1080 E. 1300 South, Salt Lake City ; 801-487-3525
Terrific tempura, good sushi and excellent service have ensured long life for this charming Japanese restaurant.
Cuisine: Japanese, Sushi
Hours: M-S, 11:30 am-2 pm; M-Th, 5:30-9:30 pm; F-S, 5:30-10 pm; Su, 5:30-9 pm
Liquor: Beer & Wine
Recommended Dishes: Tempura, tonkatsu, pan-grilled mackerel.
July 12, 2006
Kyoto: A titan of tempura and teriyaki
By Mary Brown Malouf
"The thing is," said my dining companion, as we strolled through Liberty Park, "I don't feel like I just finished a Japanese meal."
I knew what he meant. That feeling was my whole reason for suggesting an evening walk in the park after dinner at Kyoto.
Meals have their own peculiar aftermaths. For example, everyone knows what it feels like to have just finished Thanksgiving dinner — all that turkey tryptophan dulling your nerves, the soft textures of stuffing, mashed potatoes, sweet potatoes and pumpkin pie lulling your senses.
A typical Japanese meal involves fresh, clean flavors that usually leave me refreshed and vitalized, not weighed down as I was. Plus, the ordered sequence of smaller courses forces a ceremonial leisure on the act of eating that is pleasingly serene, in comparison with the usual competitive dining pace of American meals. (Where is it written that he who finishes first wins?)
Kyoto held true to all these expectations, but this is one of the oldest Japanese restaurants in Salt Lake City — maybe in Utah — and the dominant culture and unfortunate (in terms of seafood) geography have had their effect on the kitchen, mostly in terms of proportion.
The pleasing sparseness of dairy products and animal fats, the pervasive taste and smell of the sea, the earthiness of the beans and noodles and the wild variety of textures encountered during a Japanese meal were less evident at Kyoto. Instead, dinner was dominated by tempura and teriyaki, the fried and the sweet both being more congenial to American palates and less dependent on imported groceries.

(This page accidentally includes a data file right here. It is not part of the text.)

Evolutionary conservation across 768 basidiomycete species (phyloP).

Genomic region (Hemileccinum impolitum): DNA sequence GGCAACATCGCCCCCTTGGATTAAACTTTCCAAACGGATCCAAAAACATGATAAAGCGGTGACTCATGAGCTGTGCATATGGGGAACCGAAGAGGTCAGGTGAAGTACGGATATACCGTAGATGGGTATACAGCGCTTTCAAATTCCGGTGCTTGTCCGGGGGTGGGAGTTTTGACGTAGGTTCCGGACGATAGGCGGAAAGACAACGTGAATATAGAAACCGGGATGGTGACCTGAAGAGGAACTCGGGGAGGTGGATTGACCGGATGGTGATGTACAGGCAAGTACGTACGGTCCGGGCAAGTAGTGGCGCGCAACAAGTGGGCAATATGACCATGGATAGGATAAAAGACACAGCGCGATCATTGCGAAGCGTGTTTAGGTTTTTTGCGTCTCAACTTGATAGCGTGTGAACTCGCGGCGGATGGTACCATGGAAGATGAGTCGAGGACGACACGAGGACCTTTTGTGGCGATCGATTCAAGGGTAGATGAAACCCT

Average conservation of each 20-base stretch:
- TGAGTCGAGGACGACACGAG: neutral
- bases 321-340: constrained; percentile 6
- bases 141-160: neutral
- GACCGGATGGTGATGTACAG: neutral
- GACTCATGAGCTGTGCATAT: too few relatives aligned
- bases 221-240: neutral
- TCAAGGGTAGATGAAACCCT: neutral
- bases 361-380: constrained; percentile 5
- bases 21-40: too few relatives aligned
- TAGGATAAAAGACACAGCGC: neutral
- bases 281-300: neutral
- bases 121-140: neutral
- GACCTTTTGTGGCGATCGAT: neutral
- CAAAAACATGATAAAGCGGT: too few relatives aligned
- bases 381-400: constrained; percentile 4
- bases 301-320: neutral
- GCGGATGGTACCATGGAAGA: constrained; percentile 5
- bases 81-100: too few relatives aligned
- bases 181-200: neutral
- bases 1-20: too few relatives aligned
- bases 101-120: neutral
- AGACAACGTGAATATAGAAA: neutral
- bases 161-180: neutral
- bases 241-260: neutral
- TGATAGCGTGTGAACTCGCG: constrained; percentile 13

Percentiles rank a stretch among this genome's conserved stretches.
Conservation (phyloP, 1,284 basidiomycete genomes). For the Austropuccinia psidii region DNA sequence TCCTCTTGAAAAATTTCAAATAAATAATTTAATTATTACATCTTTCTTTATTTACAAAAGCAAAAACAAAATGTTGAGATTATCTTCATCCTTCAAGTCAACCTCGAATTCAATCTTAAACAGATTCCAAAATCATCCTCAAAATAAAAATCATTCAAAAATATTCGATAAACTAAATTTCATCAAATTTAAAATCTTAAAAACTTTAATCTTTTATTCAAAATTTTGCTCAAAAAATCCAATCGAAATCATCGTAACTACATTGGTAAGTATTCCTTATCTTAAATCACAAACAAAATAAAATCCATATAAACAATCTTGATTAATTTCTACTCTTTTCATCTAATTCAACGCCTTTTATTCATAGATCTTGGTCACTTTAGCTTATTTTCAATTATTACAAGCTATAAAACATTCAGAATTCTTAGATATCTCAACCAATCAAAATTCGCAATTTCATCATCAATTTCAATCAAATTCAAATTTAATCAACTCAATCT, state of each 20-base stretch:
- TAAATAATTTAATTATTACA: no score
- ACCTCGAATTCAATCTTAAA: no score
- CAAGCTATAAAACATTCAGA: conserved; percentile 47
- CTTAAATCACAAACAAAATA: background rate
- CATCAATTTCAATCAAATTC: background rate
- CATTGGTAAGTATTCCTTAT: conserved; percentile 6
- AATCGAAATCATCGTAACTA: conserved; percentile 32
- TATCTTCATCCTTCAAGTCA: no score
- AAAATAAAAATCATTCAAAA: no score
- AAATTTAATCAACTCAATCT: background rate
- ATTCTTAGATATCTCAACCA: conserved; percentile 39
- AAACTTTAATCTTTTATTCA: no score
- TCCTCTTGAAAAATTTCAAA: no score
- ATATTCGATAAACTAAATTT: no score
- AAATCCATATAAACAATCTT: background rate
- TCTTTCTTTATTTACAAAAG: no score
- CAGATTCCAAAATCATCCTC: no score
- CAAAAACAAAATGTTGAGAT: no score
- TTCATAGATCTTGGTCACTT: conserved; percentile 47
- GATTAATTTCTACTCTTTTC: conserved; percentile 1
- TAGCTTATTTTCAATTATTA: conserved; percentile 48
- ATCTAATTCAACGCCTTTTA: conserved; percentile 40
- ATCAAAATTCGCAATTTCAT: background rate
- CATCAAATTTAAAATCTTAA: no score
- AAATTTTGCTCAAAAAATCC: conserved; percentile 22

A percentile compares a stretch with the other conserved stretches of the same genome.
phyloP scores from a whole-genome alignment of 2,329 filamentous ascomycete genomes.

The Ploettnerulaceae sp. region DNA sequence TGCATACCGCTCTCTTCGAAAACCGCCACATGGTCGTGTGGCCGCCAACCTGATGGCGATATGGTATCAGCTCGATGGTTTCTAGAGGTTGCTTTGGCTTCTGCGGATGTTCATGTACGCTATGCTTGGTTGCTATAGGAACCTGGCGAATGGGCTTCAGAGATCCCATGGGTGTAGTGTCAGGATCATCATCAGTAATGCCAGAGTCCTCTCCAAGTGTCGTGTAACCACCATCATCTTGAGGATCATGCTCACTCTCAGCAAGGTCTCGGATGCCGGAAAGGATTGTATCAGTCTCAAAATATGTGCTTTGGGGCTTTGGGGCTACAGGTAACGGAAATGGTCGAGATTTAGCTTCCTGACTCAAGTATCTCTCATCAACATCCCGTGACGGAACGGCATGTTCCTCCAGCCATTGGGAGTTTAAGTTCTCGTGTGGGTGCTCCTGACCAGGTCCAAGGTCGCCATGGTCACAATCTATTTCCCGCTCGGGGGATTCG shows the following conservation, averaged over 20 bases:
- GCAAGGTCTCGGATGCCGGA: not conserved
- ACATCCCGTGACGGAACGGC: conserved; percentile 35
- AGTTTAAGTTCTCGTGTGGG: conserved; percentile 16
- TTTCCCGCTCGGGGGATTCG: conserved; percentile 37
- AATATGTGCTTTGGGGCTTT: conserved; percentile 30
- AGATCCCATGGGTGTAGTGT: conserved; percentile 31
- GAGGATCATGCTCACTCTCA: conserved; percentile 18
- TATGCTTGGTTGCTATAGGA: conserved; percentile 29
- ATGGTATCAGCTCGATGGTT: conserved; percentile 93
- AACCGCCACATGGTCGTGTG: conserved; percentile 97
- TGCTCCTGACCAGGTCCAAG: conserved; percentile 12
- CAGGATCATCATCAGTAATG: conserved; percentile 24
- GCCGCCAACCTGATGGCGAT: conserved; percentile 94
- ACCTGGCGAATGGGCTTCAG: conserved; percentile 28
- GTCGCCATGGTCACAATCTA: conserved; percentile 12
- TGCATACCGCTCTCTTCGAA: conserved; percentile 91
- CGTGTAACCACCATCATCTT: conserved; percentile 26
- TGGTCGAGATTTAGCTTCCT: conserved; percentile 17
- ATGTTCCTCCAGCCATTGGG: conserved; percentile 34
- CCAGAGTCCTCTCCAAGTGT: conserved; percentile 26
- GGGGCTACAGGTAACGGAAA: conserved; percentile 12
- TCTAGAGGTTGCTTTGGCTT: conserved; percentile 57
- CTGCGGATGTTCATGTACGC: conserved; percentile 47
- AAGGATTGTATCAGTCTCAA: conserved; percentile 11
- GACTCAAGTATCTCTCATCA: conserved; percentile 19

Kyoto is utterly charming: The manicured miniature gardens outside shelter a dining patio surprisingly secluded considering its streetside location. Inside, the Japanese aesthetic of simplicity prevails — paper lanterns giving diffused light, pale panels providing privacy, Japanese prints for mild decoration. We were there for the full-meal deal, so we eschewed the sushi bar in favor of an enclosed pseudo-tatami table whose sunken floor allowed our 6-foot-tall diners to stretch their legs instead of crossing them — another deviation from Japanese tradition to American comfort.
Our full-kimono-clad Japanese server, though, had to kneel every time she brought us anything, perching her tray on the bench and passing out the multitudes of little dishes — of wasabi, soy sauce, pickled ginger, etc. — that are components of Japanese sauce-it-yourself style. Her solicitude throughout the night was a testament not just to her dedication, but to her limberness. This is much more difficult than a hash-slinging gig.
We started by checking off sushi and sashimi from a special list. The regular menu only offers, rather confusingly, a choice of sashimi ($15), described as raw fish with green mustard, or sashimi moriawase, assorted raw fish with green mustard ($30). And it only lists five types of sushi, so be sure to ask for the special list. As usual, we over-ordered and ended up with platters of salmon-skin rolls, hamachi (yellowtail), unagi (eel) and tekka maki (tuna) ($4.50). Plus, we asked for agedashi tofu ($7.50), light-textured tofu curds battered and oh-so-lightly fried, served in a dashi broth, and edamame, boiled and salted soybeans, a snack I always wish I could order instead of popcorn in a movie theater.